The Amygdala is the body’s ‘anxiety Switch’

The amygdala gland belongs to the limbic system and plays agar io cheats an important part in the development of emotions. It was only recently (1989, New York Medical University) that scientists discovered the role of the amygdala gland in storing and releasing emotional trauma. The amygdala gland is found about 1″ into the forehead where your index fingers fall. A simple way to locate the amygdala gland is by placing your thumbs in your ears, and then place your middle fingers near the inside corners of your eyes.

Under normal circumstances, it remains in the ‘off’ position, only becoming activated when appropriate anxiety is required, in times of appropriate danger or threat for example.

Repeated activation of this ‘switch’, during times of stress, sadness, grief or anger for example, can cause it to become ‘stuck’ in the ‘on’ position. This allows acute anxiety disorders, panic attacks and phobias to develop.

This happens when the Amygdala learns new behavior. Because it has been taught a new level of anxiety through your anxious behavior, it incorrectly resets itself to the new ‘benchmark’ or ‘normal’ anxiety level for your body.
Even though you consciously know that it feels wrong, you are unable to consciously alter it once it has become set.

This process of learning is called Operant Conditioning. Scientists have known for many years that this is responsible for the production of all anxiety disorders, including panic attacks and phobias. Under normal conditions, Operant Conditioning is used by the brain to acquire new knowledge, like learning to read, drive or play a musical instrument. Practicing (repeating) an action or group of super mario run hack android actions, causes us to improve the skill.

This same process happens in every single anxiety disorder sufferer. It is what causes anxiety, panic attacks and phobias. It is this and nothing else, which needs to be addressed and reversed in order to quickly and permanently eliminate anxiety, panic attacks, OCD, PTSD and agoraphobia.
All of these conditions, regardless of how severe they are or how long you have had them, are a result of the very same mechanism and therefore require the very same treatment.

Traditional methods, such as Psychology and Psychiatry, use ‘talking therapy’ to identify the cause of your anxiety or panic attacks, then analyze it over and over again, giving you exercises to follow or even diaries to fill in. The cause of anxiety disorders and panic attacks is not the ‘life event’ that created the stressful environment (abuse, bereavement, work stress etc.)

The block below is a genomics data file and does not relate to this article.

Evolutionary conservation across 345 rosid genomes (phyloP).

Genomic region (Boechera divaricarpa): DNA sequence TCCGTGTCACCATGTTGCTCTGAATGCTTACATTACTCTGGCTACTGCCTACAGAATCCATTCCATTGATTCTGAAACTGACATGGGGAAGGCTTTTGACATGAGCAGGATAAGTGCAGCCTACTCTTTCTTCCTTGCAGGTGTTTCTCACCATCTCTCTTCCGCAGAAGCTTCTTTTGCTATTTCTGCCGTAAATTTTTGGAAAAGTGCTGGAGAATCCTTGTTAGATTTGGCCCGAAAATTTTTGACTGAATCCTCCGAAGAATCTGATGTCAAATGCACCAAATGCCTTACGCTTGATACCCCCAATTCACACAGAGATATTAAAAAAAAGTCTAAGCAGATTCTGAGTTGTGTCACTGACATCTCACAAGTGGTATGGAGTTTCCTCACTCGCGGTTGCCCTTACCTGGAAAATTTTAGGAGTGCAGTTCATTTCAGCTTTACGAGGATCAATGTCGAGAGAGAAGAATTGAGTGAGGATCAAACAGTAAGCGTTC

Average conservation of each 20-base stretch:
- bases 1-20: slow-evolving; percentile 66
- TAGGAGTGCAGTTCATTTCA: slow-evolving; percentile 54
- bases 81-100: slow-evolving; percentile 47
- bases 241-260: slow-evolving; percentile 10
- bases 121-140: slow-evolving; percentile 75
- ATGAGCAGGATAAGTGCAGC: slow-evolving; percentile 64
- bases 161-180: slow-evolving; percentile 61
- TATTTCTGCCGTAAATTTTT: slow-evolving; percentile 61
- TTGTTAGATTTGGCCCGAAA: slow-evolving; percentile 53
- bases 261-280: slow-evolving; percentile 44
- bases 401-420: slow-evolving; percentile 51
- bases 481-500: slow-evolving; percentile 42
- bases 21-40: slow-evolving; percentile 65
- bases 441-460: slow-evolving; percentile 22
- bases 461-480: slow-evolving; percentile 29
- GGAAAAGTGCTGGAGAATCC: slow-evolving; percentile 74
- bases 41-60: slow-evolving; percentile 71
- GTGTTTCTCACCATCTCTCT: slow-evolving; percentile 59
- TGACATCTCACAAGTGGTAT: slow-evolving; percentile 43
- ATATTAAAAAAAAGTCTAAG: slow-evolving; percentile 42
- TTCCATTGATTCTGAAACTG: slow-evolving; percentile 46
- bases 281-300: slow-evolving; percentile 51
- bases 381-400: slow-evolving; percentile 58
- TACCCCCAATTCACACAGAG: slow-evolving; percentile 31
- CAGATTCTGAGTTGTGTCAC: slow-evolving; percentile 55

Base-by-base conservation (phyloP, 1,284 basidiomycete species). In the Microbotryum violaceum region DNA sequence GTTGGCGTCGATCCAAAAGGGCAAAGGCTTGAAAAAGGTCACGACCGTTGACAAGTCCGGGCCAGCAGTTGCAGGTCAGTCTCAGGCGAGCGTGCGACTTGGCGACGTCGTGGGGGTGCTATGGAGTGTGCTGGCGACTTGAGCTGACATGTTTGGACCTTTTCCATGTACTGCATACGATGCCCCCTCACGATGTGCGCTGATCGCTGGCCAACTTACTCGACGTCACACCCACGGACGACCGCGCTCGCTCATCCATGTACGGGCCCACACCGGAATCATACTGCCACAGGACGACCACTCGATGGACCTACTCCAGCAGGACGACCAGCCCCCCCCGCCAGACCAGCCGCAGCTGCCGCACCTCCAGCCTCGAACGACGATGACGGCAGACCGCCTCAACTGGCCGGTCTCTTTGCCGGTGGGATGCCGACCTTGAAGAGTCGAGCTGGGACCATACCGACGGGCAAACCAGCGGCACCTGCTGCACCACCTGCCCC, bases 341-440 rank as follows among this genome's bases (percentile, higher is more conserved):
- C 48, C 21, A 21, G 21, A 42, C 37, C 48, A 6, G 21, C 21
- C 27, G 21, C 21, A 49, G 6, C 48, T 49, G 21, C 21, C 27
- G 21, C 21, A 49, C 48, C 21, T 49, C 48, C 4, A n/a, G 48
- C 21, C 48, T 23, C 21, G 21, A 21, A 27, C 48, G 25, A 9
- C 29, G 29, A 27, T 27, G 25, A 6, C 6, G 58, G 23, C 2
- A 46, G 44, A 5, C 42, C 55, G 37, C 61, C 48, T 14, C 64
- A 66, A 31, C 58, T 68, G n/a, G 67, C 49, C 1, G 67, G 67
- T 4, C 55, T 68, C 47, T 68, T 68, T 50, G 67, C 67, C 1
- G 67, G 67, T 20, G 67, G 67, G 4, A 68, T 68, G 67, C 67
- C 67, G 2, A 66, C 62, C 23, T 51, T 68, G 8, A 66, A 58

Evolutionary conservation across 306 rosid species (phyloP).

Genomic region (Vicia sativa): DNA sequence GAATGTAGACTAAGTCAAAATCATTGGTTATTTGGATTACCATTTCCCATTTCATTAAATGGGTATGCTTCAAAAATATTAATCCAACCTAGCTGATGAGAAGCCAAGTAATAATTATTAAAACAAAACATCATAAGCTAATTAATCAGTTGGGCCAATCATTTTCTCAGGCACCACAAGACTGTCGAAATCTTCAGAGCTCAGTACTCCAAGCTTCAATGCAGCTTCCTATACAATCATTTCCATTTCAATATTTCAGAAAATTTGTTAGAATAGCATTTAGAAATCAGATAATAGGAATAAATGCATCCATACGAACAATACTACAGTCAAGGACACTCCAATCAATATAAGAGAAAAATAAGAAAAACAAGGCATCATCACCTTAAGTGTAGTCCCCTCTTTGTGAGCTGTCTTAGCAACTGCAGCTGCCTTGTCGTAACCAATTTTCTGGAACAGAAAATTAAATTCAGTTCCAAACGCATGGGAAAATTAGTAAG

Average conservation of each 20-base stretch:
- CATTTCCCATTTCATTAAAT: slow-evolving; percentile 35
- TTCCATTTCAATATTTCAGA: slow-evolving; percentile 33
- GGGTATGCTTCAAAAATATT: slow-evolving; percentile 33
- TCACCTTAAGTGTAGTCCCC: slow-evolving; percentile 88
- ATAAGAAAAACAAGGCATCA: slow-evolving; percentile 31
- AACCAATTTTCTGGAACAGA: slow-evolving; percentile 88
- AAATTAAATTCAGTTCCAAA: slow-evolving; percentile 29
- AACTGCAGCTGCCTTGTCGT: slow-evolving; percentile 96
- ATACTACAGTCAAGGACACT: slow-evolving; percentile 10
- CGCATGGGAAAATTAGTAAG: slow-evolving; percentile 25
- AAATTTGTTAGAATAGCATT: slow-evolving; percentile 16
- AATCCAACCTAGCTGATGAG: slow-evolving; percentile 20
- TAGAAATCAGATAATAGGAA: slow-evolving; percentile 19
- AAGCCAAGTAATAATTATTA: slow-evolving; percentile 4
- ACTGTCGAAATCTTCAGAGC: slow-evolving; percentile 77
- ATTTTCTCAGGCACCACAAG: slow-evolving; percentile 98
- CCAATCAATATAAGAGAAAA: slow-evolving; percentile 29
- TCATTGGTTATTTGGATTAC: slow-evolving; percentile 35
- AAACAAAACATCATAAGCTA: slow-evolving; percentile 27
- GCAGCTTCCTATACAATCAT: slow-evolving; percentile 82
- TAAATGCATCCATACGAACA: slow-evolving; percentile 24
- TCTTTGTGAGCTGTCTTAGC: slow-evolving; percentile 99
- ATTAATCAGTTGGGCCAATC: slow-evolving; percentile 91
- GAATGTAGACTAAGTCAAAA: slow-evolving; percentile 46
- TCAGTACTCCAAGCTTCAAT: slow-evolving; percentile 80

The actual cause is the way the Amygdala responded to that event and continues to produce anxiety and panic attacks, long after the event (when the Amygdala ‘switch’ gets stuck ‘on’.)

By revisiting the perceived ’causes’ during therapy and analyzing your actions, you are actually reinforcing the anxiety, practicing it and making it habitual, because it is remains at the very forefront of your mind!
Researchers funded by the National Institute of Mental Health (NIMH) have discovered a high tech way to quell panic in rats, and this has now also been shown to work in exactly the same way in humans. The scientists detected the brain’s equivalent of an “all clear” signal that, when simulated, 鎲坲rns off?fear. The discovery has lead to non-drug, physiological treatments for runaway fear responses seen in anxiety disorders.

Rats normally freeze with fear when they hear a tone they have been conditioned to associate with an electric shock. Dr. Gregory Quirk and Mohammed Milad, Ponce School of Medicine, Puerto Rico, have now demonstrated that stimulating a site in the front part of the brain, the prefrontal cortex, extinguishes this fear response by mimicking the brain’s own “safety signal.”

The researchers recorded electrical activity of neurons in the prefrontal cortex as rats were fear-conditioned ?taught to fear a tone by repeatedly pairing share this website it with a shock. Then they abolished this conditioned fear by presenting the tone without the shock; the animals no longer froze when they heard the tone.

Although inactive during both procedures, neurons near the middle of the prefrontal cortex, the infralimbic area, fired conspicuously when the tone was sounded on the following day. This activity proved to be the brain’s way of signaling that the tone no longer presaged a shock. The more the cells fired ?i.e., the louder this safety signal ?the less the rats froze. Animals that showed the most infralimbic activity behaved as if they had never been fear conditioned at all.

The researchers then electrically stimulated the infralimbic area in rats that had been fear conditioned but not extinguished ?in effect simulating the safety signal, while pairing it with the tone. Remarkably, the rats showed little freezing. Later, the rats continued to be unafraid of the tone even without the stimulation, suggesting that memory for extinction was strengthened by experimentally mimicking the safety signal.

Since the prefrontal cortex is known to project to the amygdala, a hub of fear memory deep in the brain, the researchers propose that increased activity of infralimbic neurons in the prefrontal cortex strengthens memory of safety by inhibiting the amygdala’s memory of fear. They speculate that stimulating parts of the prefrontal cortex in anxiety disorder patients, using an experimental technique called transcranial magnetic stimulation, might help them control fear.

NIMH is part of the National Institutes of Health (NIH), the Federal Government’s primary agency for biomedical and behavioral research. NIH is a component of the U.S. Department of Health and Human Services.